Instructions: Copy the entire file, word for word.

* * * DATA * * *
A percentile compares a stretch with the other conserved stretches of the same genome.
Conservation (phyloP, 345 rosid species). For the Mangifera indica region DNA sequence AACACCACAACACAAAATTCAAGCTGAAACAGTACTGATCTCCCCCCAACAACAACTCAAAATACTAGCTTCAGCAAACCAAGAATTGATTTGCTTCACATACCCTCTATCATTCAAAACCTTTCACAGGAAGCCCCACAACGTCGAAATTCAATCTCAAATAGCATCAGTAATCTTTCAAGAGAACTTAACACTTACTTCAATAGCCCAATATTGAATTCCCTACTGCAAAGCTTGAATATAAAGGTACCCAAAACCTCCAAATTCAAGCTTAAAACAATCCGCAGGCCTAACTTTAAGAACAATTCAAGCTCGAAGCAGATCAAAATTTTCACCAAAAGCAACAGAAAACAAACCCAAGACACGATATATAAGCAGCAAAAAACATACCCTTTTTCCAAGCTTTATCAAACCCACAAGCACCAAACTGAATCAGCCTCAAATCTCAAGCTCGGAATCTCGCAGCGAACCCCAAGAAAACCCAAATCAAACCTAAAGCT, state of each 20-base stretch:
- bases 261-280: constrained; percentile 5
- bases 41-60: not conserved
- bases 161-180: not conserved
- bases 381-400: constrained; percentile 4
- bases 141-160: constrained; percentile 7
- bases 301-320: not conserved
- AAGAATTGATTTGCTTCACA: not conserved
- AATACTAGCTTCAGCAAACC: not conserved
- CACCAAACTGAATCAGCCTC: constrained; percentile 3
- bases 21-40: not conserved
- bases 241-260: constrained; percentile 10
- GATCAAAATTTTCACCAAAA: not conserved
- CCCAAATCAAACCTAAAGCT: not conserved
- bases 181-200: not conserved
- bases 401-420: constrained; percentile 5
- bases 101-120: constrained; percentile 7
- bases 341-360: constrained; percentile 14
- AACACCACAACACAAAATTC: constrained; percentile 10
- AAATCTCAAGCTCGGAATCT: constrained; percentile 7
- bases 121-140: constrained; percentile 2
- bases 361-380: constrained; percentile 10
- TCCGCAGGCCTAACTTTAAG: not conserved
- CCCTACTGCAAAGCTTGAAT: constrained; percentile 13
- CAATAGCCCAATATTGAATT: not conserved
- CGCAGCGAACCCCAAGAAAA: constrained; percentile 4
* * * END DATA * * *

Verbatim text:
A percentile compares a stretch with the other conserved stretches of the same genome.
Conservation (phyloP, 345 rosid species). For the Mangifera indica region DNA sequence AACACCACAACACAAAATTCAAGCTGAAACAGTACTGATCTCCCCCCAACAACAACTCAAAATACTAGCTTCAGCAAACCAAGAATTGATTTGCTTCACATACCCTCTATCATTCAAAACCTTTCACAGGAAGCCCCACAACGTCGAAATTCAATCTCAAATAGCATCAGTAATCTTTCAAGAGAACTTAACACTTACTTCAATAGCCCAATATTGAATTCCCTACTGCAAAGCTTGAATATAAAGGTACCCAAAACCTCCAAATTCAAGCTTAAAACAATCCGCAGGCCTAACTTTAAGAACAATTCAAGCTCGAAGCAGATCAAAATTTTCACCAAAAGCAACAGAAAACAAACCCAAGACACGATATATAAGCAGCAAAAAACATACCCTTTTTCCAAGCTTTATCAAACCCACAAGCACCAAACTGAATCAGCCTCAAATCTCAAGCTCGGAATCTCGCAGCGAACCCCAAGAAAACCCAAATCAAACCTAAAGCT, state of each 20-base stretch:
- bases 261-280: constrained; percentile 5
- bases 41-60: not conserved
- bases 161-180: not conserved
- bases 381-400: constrained; percentile 4
- bases 141-160: constrained; percentile 7
- bases 301-320: not conserved
- AAGAATTGATTTGCTTCACA: not conserved
- AATACTAGCTTCAGCAAACC: not conserved
- CACCAAACTGAATCAGCCTC: constrained; percentile 3
- bases 21-40: not conserved
- bases 241-260: constrained; percentile 10
- GATCAAAATTTTCACCAAAA: not conserved
- CCCAAATCAAACCTAAAGCT: not conserved
- bases 181-200: not conserved
- bases 401-420: constrained; percentile 5
- bases 101-120: constrained; percentile 7
- bases 341-360: constrained; percentile 14
- AACACCACAACACAAAATTC: constrained; percentile 10
- AAATCTCAAGCTCGGAATCT: constrained; percentile 7
- bases 121-140: constrained; percentile 2
- bases 361-380: constrained; percentile 10
- TCCGCAGGCCTAACTTTAAG: not conserved
- CCCTACTGCAAAGCTTGAAT: constrained; percentile 13
- CAATAGCCCAATATTGAATT: not conserved
- CGCAGCGAACCCCAAGAAAA: constrained; percentile 4